Chapter One


In the winter of 1786, Andrea Memmo, the Venetian ambassador to the Papal States, was visiting Naples with his daughters Lucia and Paolina during the Carnival season, when he received a dispatch from Venice that he had been waiting for anxiously. Alvise Mocenigo, the only son of one of the wealthiest and most powerful families of the Venetian Republic, agreed to marry Memmo’s oldest daughter, fifteen-year-old Lucia.

Memmo was an experienced diplomat and he knew this letter was only the first step in what promised to be a long and difficult negotiation. Alvise’s personal commitment was no guarantee that the proposal would actually go through, for he was on very bad terms with his father, Sebastiano, and did not get on much better with the rest of his family, whose approval of the marriage contract was indispensable. The Mocenigo elders were irked by Alvise’s marital freelancing. Moreover, they did not favour the prospect of an attachment to the declining house of the Memmos, which had been among the founding families of the Venetian Republic back in the eighth century, but whose finances and political power had been waning for some generations. Still, Memmo felt Alvise’s letter was a promising start, and he was confident in his judgement that the twenty-six-year-old scion of Casa Mocenigo was a son-in-law worth an honest struggle. “For some time now he has shown real promise,” he had explained to his closest friends, “and as I flatter myself of foreseeing the future, I know my daughter will be well taken care of.”1 The wisest course, he had concluded, was to cultivate Alvise directly, encouraging him to correspond with Lucia over the heads of the surly Mocenigos (it was Memmo who had convinced Alvise to go ahead and declare himself for Lucia). Meanwhile, he was going to exercise the full panoply of his diplomatic skills in an effort to bring Alvise’s family over to his side; marrying Lucia off without the consent of the Mocenigos in a clandestine ceremony was out of the question.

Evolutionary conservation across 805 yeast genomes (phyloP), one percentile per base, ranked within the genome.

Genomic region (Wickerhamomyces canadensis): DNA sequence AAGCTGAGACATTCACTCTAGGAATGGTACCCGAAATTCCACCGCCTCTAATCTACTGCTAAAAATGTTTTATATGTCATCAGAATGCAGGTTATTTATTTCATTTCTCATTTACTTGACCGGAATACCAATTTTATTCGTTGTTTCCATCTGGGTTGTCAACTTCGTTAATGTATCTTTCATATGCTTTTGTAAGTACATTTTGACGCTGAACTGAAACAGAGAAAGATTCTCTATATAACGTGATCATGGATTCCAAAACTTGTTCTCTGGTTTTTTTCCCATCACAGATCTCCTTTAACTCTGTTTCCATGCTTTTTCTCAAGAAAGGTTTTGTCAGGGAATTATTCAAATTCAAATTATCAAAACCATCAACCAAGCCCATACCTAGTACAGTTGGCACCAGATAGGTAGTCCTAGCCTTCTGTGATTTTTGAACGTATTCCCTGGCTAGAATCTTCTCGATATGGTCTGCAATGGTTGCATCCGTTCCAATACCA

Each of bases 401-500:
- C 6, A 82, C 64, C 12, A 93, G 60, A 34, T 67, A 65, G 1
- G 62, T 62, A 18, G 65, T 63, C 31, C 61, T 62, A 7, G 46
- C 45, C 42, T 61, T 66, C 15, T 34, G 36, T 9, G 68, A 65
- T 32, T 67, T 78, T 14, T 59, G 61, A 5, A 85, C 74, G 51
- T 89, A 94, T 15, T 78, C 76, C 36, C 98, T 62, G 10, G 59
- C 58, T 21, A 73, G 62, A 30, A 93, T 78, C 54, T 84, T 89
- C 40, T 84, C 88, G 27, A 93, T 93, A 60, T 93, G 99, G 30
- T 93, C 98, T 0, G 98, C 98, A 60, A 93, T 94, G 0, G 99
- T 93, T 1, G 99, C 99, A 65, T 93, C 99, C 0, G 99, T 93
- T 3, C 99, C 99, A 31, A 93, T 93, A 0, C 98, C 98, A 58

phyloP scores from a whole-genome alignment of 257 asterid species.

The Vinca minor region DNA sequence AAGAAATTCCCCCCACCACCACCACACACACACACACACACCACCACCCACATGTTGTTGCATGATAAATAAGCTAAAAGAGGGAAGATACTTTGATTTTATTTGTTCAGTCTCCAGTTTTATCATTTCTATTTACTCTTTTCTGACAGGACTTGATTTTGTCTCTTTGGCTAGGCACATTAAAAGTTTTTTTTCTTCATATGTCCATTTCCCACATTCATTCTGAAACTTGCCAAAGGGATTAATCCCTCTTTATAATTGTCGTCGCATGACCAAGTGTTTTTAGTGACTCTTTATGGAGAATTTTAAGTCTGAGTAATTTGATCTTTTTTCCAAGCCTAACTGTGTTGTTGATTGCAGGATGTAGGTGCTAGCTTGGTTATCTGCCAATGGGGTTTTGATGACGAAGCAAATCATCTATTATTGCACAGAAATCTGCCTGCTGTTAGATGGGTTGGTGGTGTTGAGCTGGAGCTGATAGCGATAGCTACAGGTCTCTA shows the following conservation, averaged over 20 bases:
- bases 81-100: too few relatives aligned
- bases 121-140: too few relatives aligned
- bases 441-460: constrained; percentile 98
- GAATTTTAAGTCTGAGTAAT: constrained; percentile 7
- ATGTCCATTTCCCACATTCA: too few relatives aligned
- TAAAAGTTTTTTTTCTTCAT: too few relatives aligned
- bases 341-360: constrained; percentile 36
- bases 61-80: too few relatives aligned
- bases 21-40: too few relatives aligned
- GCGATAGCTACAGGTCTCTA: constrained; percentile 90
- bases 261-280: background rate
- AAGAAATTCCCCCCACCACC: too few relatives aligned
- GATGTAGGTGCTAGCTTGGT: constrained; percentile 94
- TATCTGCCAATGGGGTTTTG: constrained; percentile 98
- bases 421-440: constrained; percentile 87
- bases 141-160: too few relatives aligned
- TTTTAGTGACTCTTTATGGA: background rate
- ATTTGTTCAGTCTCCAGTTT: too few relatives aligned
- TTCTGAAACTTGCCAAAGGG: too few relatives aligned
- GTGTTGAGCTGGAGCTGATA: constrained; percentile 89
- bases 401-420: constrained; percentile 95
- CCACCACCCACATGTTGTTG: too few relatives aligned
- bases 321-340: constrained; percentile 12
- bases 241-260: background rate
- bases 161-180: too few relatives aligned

The small travelling household in Naples was already dizzy with excitement when Memmo, still clutching Alvise’s letter, summoned Lucia to his quarters. It was not clear to the rest of the family what the mysterious dispatch contained exactly, but it was plain to all that it must carry portentous news. Lucia entered her father’s room anxious and short of breath. Thirteen-year-old Paolina followed, her eyes already swelling with tears of anticipation, while Madame Dupont, their beloved governess, stood discreetly in the background. After revealing with appropriate solemnity the content of the dispatch, Memmo read out a draft copy of the marriage contract. He then handed to Lucia a separate letter in which Alvise, who was marrying for the second time, introduced himself to his young bride-to-be. He professed to remember Lucia from earlier days in Venice, though in truth he could only have had a vague recollection of her as a little girl. Lucia did not have any memory at all of Alvise. Standing in her father’s study, she must have struggled to conjure up an image towards which she could direct the rush of confusing emotions.

Alvise’s declaration called for an immediate reply. Memmo startled Lucia a second time by asking her to write to her future husband at once, and without his help. He would read the letter over, he assured her, but she had to set it down herself, letting her heart speak out and never forgetting to use her head. Lucia obediently retired to her room, and in her neat, elegant handwriting, penned her first letter to Alvise, a letter so poignant yet also so thoughtful and mature that it deserves to be quoted in full:

My most esteemed spouse, my good father having informed me of your favourable disposition towards me, and having told me of your worthy qualities, I will confess to you that in seeing myself so honoured by your letter, and having been informed that you have agreed to the marriage contract which my own father read to me at length, I felt such agitation in my heart that for a brief moment I even lost consciousness. And now that I am writing to you I am so troubled, my father not wishing to suggest even one convenient word to me, that I feel embarrassed to the point that I don’t quite know how to express myself. I thank you very much for the kindness you have shown me, for the good impression you have formed of me and which I shall endeavour yet to improve by the proper exercise of my duties. I know my good fortune, as well I should, and I will strive to become worthy of it. I am certain that my father, and indeed my loving uncles, in carrying forth this marriage, have had my happiness in mind, which means that in you I shall find all that a spouse may desire. I do not have the strength to say more, except that I have no other will than that of my father’s, nor do I wish to have one, just as in the future I will only wish to have yours.2